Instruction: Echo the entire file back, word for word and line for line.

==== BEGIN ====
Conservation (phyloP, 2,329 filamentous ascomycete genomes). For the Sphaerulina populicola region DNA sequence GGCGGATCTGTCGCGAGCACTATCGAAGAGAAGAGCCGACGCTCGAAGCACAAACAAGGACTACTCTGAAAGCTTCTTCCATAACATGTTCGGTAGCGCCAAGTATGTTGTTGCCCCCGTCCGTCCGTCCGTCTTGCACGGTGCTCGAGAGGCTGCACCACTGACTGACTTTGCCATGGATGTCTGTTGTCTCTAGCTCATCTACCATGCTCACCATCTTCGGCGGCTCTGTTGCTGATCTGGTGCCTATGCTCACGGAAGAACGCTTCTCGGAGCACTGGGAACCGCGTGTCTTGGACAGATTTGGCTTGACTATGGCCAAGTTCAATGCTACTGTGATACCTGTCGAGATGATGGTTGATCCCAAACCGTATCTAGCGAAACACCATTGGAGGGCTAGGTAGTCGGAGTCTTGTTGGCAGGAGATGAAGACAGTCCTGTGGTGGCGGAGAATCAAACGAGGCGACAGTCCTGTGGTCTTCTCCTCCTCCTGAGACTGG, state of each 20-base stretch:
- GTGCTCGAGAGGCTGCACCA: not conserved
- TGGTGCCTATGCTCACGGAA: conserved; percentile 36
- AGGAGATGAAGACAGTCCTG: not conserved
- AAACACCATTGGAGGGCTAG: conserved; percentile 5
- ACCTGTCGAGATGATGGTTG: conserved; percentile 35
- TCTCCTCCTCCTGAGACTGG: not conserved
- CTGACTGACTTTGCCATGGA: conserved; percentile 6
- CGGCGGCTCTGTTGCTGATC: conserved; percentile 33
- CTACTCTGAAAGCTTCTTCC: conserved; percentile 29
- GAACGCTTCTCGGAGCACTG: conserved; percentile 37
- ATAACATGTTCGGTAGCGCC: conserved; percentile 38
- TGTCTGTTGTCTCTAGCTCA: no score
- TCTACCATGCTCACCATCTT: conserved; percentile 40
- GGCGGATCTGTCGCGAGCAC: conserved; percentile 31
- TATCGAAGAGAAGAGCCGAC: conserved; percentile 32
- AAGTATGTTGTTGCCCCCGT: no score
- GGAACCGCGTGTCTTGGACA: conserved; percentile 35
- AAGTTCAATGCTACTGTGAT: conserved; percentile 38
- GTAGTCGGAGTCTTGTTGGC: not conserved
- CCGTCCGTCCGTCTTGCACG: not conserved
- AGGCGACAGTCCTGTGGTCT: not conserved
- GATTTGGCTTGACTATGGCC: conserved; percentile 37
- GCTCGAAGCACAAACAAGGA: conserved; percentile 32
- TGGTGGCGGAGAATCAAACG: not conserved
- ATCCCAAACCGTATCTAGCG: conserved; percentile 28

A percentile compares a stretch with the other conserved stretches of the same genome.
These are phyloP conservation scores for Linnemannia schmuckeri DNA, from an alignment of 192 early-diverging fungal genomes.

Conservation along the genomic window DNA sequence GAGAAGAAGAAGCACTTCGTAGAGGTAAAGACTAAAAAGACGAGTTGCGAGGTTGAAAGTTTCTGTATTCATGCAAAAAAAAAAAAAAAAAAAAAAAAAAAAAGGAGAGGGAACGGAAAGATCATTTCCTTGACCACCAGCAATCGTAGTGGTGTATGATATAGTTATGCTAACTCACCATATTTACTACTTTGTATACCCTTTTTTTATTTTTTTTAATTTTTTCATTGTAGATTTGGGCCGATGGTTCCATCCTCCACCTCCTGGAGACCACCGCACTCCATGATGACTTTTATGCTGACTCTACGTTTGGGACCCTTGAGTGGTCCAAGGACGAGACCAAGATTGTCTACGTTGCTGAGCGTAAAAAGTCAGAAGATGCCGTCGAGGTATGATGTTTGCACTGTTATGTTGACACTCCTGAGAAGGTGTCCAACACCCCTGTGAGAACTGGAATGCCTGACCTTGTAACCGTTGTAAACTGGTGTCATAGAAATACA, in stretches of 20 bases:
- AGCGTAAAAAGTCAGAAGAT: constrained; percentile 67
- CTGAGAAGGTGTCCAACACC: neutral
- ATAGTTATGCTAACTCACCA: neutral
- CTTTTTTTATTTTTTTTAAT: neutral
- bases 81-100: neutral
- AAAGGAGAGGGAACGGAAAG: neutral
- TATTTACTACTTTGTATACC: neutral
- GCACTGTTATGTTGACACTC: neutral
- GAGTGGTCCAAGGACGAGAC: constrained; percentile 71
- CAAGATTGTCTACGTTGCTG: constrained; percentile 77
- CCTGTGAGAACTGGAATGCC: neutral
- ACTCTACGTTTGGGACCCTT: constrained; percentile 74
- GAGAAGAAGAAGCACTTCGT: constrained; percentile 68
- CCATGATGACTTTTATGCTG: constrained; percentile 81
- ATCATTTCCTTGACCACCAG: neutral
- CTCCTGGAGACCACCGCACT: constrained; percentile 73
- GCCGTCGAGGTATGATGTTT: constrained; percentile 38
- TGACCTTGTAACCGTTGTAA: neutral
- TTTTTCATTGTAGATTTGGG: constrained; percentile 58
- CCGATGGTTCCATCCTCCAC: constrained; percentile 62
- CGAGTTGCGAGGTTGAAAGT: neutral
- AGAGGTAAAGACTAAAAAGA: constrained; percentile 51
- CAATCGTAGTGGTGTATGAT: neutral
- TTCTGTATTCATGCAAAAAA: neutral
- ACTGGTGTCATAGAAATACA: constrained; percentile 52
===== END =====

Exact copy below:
Conservation (phyloP, 2,329 filamentous ascomycete genomes). For the Sphaerulina populicola region DNA sequence GGCGGATCTGTCGCGAGCACTATCGAAGAGAAGAGCCGACGCTCGAAGCACAAACAAGGACTACTCTGAAAGCTTCTTCCATAACATGTTCGGTAGCGCCAAGTATGTTGTTGCCCCCGTCCGTCCGTCCGTCTTGCACGGTGCTCGAGAGGCTGCACCACTGACTGACTTTGCCATGGATGTCTGTTGTCTCTAGCTCATCTACCATGCTCACCATCTTCGGCGGCTCTGTTGCTGATCTGGTGCCTATGCTCACGGAAGAACGCTTCTCGGAGCACTGGGAACCGCGTGTCTTGGACAGATTTGGCTTGACTATGGCCAAGTTCAATGCTACTGTGATACCTGTCGAGATGATGGTTGATCCCAAACCGTATCTAGCGAAACACCATTGGAGGGCTAGGTAGTCGGAGTCTTGTTGGCAGGAGATGAAGACAGTCCTGTGGTGGCGGAGAATCAAACGAGGCGACAGTCCTGTGGTCTTCTCCTCCTCCTGAGACTGG, state of each 20-base stretch:
- GTGCTCGAGAGGCTGCACCA: not conserved
- TGGTGCCTATGCTCACGGAA: conserved; percentile 36
- AGGAGATGAAGACAGTCCTG: not conserved
- AAACACCATTGGAGGGCTAG: conserved; percentile 5
- ACCTGTCGAGATGATGGTTG: conserved; percentile 35
- TCTCCTCCTCCTGAGACTGG: not conserved
- CTGACTGACTTTGCCATGGA: conserved; percentile 6
- CGGCGGCTCTGTTGCTGATC: conserved; percentile 33
- CTACTCTGAAAGCTTCTTCC: conserved; percentile 29
- GAACGCTTCTCGGAGCACTG: conserved; percentile 37
- ATAACATGTTCGGTAGCGCC: conserved; percentile 38
- TGTCTGTTGTCTCTAGCTCA: no score
- TCTACCATGCTCACCATCTT: conserved; percentile 40
- GGCGGATCTGTCGCGAGCAC: conserved; percentile 31
- TATCGAAGAGAAGAGCCGAC: conserved; percentile 32
- AAGTATGTTGTTGCCCCCGT: no score
- GGAACCGCGTGTCTTGGACA: conserved; percentile 35
- AAGTTCAATGCTACTGTGAT: conserved; percentile 38
- GTAGTCGGAGTCTTGTTGGC: not conserved
- CCGTCCGTCCGTCTTGCACG: not conserved
- AGGCGACAGTCCTGTGGTCT: not conserved
- GATTTGGCTTGACTATGGCC: conserved; percentile 37
- GCTCGAAGCACAAACAAGGA: conserved; percentile 32
- TGGTGGCGGAGAATCAAACG: not conserved
- ATCCCAAACCGTATCTAGCG: conserved; percentile 28

A percentile compares a stretch with the other conserved stretches of the same genome.
These are phyloP conservation scores for Linnemannia schmuckeri DNA, from an alignment of 192 early-diverging fungal genomes.

Conservation along the genomic window DNA sequence GAGAAGAAGAAGCACTTCGTAGAGGTAAAGACTAAAAAGACGAGTTGCGAGGTTGAAAGTTTCTGTATTCATGCAAAAAAAAAAAAAAAAAAAAAAAAAAAAAGGAGAGGGAACGGAAAGATCATTTCCTTGACCACCAGCAATCGTAGTGGTGTATGATATAGTTATGCTAACTCACCATATTTACTACTTTGTATACCCTTTTTTTATTTTTTTTAATTTTTTCATTGTAGATTTGGGCCGATGGTTCCATCCTCCACCTCCTGGAGACCACCGCACTCCATGATGACTTTTATGCTGACTCTACGTTTGGGACCCTTGAGTGGTCCAAGGACGAGACCAAGATTGTCTACGTTGCTGAGCGTAAAAAGTCAGAAGATGCCGTCGAGGTATGATGTTTGCACTGTTATGTTGACACTCCTGAGAAGGTGTCCAACACCCCTGTGAGAACTGGAATGCCTGACCTTGTAACCGTTGTAAACTGGTGTCATAGAAATACA, in stretches of 20 bases:
- AGCGTAAAAAGTCAGAAGAT: constrained; percentile 67
- CTGAGAAGGTGTCCAACACC: neutral
- ATAGTTATGCTAACTCACCA: neutral
- CTTTTTTTATTTTTTTTAAT: neutral
- bases 81-100: neutral
- AAAGGAGAGGGAACGGAAAG: neutral
- TATTTACTACTTTGTATACC: neutral
- GCACTGTTATGTTGACACTC: neutral
- GAGTGGTCCAAGGACGAGAC: constrained; percentile 71
- CAAGATTGTCTACGTTGCTG: constrained; percentile 77
- CCTGTGAGAACTGGAATGCC: neutral
- ACTCTACGTTTGGGACCCTT: constrained; percentile 74
- GAGAAGAAGAAGCACTTCGT: constrained; percentile 68
- CCATGATGACTTTTATGCTG: constrained; percentile 81
- ATCATTTCCTTGACCACCAG: neutral
- CTCCTGGAGACCACCGCACT: constrained; percentile 73
- GCCGTCGAGGTATGATGTTT: constrained; percentile 38
- TGACCTTGTAACCGTTGTAA: neutral
- TTTTTCATTGTAGATTTGGG: constrained; percentile 58
- CCGATGGTTCCATCCTCCAC: constrained; percentile 62
- CGAGTTGCGAGGTTGAAAGT: neutral
- AGAGGTAAAGACTAAAAAGA: constrained; percentile 51
- CAATCGTAGTGGTGTATGAT: neutral
- TTCTGTATTCATGCAAAAAA: neutral
- ACTGGTGTCATAGAAATACA: constrained; percentile 52